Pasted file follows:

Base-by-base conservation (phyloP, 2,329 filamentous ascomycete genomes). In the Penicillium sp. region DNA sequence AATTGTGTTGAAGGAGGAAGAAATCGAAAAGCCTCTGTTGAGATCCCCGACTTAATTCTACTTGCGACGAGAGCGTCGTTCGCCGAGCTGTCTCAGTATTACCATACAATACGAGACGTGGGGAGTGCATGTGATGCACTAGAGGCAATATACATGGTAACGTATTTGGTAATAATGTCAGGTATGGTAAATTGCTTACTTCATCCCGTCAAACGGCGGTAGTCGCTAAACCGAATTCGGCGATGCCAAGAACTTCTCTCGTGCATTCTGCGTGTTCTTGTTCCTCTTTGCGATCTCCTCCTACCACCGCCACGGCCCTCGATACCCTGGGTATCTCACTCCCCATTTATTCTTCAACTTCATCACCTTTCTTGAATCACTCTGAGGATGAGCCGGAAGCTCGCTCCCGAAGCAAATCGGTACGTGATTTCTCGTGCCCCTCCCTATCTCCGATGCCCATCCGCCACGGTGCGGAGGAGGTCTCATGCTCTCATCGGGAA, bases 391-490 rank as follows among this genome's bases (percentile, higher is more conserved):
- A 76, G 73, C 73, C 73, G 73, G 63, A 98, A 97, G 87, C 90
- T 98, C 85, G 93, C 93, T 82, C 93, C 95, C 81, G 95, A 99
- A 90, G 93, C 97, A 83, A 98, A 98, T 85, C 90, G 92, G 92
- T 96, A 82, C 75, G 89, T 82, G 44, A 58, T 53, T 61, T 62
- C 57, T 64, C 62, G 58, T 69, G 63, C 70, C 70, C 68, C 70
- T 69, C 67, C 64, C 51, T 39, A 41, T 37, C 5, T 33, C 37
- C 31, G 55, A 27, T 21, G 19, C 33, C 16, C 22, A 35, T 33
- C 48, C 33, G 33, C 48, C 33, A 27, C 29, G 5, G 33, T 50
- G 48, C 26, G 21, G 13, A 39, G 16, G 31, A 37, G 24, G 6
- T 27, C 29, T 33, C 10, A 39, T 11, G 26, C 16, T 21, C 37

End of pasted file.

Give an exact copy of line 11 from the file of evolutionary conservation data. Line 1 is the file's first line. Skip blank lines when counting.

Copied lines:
- T 27, C 29, T 33, C 10, A 39, T 11, G 26, C 16, T 21, C 37